Outsourced management could save your strategic initiatives

Should outsiders ever manage your team? In some cases, outsourced management might be the best decision a CIO ever makes.

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Knowing best practices for managing outsourcing providers can bring significant results to your strategic plan. But what about outsourced management?

John Weathington
John Weathington

Is it a good idea to have consultants actually managing your staff, even if it's only temporarily? Employing a management consultancy isn't like hiring a typical technology contractor. If you need an expert to help with the latest new technology you've adopted, or if your team needs help in the short term, it might be business as usual for you. However, before you hire a management consultant to manage internal resources, there are a few things you should consider.

First, make sure your outsourcing contracts are project-based and have exit strategies. Although a management consultancy is certainly capable of managing your internal resources, it shouldn't be positioned in an actual management role. Putting any outsider into an operational role is generally a bad idea, but it's an especially risky practice with a manager. 

Aside from flirting with Internal Revenue Service rules, you'll quickly become dependent on an outsourced management resource that shouldn't be permanent. And this isn't good for either you or the consultant. It's far better to assign the position to a full-time internal manager and have the consultant work with the new manager and team. In this way, team members can report to your internal manager but the consultant can still add value.

If you haven't located a resource for your position yet and need immediate coverage, you could be tempted to use a management consultancy to bridge the gap. It's far better, however, if you -- or an appropriate designee -- play an acting role, with the consultant assisting the acting manager, at least until the permanent manager fills the role.

Outsourced management as strategic specialist

A critical or strategic implementation is one of the few places where an outsourced management consultant should lead internal talent. It makes sense to bring in experts when the stakes are high or the environment is difficult, because managing consultants have better processes and methods for making sure you get results. Another appropriate time to hire a strategic implementation specialist is when you've already hired a consulting firm to formulate a strategy and you'll soon be mobilizing the strategy in the organization. In either case, it's not unusual for the management consultant to manage the resources and activities for the duration of the implementation.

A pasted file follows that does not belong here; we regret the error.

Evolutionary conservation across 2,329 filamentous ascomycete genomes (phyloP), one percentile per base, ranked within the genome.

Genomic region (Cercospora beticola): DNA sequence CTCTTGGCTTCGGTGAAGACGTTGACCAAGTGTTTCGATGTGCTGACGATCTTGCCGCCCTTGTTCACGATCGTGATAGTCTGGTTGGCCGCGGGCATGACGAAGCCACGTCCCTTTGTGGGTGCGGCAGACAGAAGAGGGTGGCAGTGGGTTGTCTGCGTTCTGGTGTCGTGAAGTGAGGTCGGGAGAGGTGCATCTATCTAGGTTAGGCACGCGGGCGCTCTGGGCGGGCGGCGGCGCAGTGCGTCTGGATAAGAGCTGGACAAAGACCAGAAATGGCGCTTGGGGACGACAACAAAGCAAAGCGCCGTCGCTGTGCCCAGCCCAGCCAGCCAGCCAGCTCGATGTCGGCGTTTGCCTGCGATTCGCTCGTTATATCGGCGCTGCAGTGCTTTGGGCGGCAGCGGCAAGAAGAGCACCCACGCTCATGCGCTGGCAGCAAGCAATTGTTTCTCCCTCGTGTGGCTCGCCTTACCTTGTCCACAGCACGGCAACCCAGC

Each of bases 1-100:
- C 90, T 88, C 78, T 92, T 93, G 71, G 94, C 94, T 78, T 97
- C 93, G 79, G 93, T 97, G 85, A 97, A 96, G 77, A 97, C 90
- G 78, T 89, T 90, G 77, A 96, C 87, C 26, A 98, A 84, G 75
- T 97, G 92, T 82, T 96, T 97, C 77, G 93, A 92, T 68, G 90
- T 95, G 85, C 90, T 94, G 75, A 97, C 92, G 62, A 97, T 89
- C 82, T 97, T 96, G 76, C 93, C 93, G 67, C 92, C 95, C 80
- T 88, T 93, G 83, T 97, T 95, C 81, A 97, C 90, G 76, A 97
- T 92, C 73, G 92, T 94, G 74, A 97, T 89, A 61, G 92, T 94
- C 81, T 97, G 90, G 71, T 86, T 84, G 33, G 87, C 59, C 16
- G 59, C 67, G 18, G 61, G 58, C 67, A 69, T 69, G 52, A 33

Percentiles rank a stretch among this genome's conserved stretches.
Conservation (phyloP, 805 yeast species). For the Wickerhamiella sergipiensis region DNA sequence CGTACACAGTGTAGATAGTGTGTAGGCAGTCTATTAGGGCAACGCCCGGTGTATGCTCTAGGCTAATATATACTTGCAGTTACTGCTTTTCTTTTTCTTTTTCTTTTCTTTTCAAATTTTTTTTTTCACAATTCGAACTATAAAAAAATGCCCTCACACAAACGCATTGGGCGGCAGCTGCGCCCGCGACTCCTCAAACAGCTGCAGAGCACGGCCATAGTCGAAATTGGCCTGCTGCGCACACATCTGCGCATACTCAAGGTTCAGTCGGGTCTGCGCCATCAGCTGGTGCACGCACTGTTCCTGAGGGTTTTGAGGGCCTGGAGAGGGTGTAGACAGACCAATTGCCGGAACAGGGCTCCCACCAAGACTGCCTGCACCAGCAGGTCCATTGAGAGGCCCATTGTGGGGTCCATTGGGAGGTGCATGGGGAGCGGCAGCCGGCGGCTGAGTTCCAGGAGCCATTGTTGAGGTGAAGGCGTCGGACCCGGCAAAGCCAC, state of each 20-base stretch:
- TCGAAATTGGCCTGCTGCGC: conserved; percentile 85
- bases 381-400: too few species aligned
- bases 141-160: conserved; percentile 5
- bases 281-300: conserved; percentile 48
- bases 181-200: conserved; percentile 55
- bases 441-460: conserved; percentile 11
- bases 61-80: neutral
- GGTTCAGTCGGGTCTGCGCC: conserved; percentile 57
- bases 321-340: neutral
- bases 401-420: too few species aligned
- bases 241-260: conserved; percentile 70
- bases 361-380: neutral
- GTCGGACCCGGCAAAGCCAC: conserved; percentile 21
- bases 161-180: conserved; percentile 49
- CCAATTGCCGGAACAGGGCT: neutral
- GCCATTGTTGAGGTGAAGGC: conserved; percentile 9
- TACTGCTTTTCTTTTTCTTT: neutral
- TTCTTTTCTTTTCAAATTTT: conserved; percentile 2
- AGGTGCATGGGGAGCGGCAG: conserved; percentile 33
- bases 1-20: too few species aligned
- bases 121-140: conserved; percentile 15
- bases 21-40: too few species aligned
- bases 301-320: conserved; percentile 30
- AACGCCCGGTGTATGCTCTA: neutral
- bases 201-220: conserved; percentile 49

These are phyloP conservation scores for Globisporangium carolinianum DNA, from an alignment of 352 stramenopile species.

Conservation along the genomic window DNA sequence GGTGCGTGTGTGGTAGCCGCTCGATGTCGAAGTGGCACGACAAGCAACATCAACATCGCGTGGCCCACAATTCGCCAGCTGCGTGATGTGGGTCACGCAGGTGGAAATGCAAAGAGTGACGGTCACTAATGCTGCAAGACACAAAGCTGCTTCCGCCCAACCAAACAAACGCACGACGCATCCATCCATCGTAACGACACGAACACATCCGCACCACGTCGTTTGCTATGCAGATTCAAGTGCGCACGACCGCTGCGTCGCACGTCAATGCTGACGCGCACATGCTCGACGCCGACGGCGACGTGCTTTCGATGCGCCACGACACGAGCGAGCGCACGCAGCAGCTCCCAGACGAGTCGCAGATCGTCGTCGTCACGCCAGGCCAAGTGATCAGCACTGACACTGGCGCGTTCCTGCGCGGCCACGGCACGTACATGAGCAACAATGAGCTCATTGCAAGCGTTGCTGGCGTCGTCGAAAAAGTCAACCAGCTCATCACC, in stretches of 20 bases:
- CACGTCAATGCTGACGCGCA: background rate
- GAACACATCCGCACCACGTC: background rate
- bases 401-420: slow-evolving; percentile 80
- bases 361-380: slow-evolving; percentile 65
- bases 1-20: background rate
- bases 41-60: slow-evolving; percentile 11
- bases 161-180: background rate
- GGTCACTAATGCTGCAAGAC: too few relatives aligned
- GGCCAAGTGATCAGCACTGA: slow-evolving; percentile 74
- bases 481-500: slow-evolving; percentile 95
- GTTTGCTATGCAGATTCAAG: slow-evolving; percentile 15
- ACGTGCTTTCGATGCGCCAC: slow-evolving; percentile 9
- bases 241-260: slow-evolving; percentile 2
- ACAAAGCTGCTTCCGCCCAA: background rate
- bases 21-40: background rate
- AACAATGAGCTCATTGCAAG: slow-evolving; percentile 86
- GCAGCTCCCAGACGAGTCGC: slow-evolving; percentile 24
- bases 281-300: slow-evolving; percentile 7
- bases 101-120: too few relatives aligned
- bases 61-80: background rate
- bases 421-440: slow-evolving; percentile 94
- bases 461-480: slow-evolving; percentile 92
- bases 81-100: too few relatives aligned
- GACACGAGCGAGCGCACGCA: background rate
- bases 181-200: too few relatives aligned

In this situation, it's very important that the consultant's power and authority are very clear to everyone, not just to the project team. The resources on the project will obviously have direct reporting relationships with other managers. As with any project, you run the risk of confusing the team if directions conflict -- for instance, the project manager says one thing, and the resource manager says something else. In conflicts like this, your resources will tend to favor their resource manager, and that leaves the consultant in a difficult situation. Prevent this problem by giving your outsourced management power of attorney over the project -- and make sure everyone is crystal-clear that what the consultant says, goes.

Let the management consultant manage

When a management consultant does have temporary power and authority over employees, don't interfere with his style and methods of exercising it. I don't understand when clients hire me to implement a strategy, then tell me how the implementation should be done. Process consultants are hired for their -- well, processes. So, it's antithetical to your strategy to override their methods. How power and authority are managed -- like any other method a consultant brings to the organization -- should be left to the consultant.

It's an obvious tactic for employees to circumvent the management consultant's directives by going over them (to you or your boss) or around them (to their direct-line manager). Don't allow this. In the same vein, don't override the consultant's decisions. Once the consultant's authority is compromised, it is very difficult the reinstate the team's respect.

Outsourced management is an underutilized weapon in the CIO's arsenal. Using a management consultancy improperly, however, is even worse than an empty spot in your leadership team. Instead of hiring a management consultant as a surrogate manager, consider him for your most important or difficult projects. As you survey your portfolio of projects that are critical to your strategy, which one keeps you up at night? Hire an expert, assign your best resources and let the consultant do what he does best. You might get the best night's sleep you've had in a long time.

John Weathington is president and CEO of Excellent Management Systems Inc., a San Francisco-based management consultancy. Write to him at editor@searchcio-midmarket.com.

This was first published in March 2012

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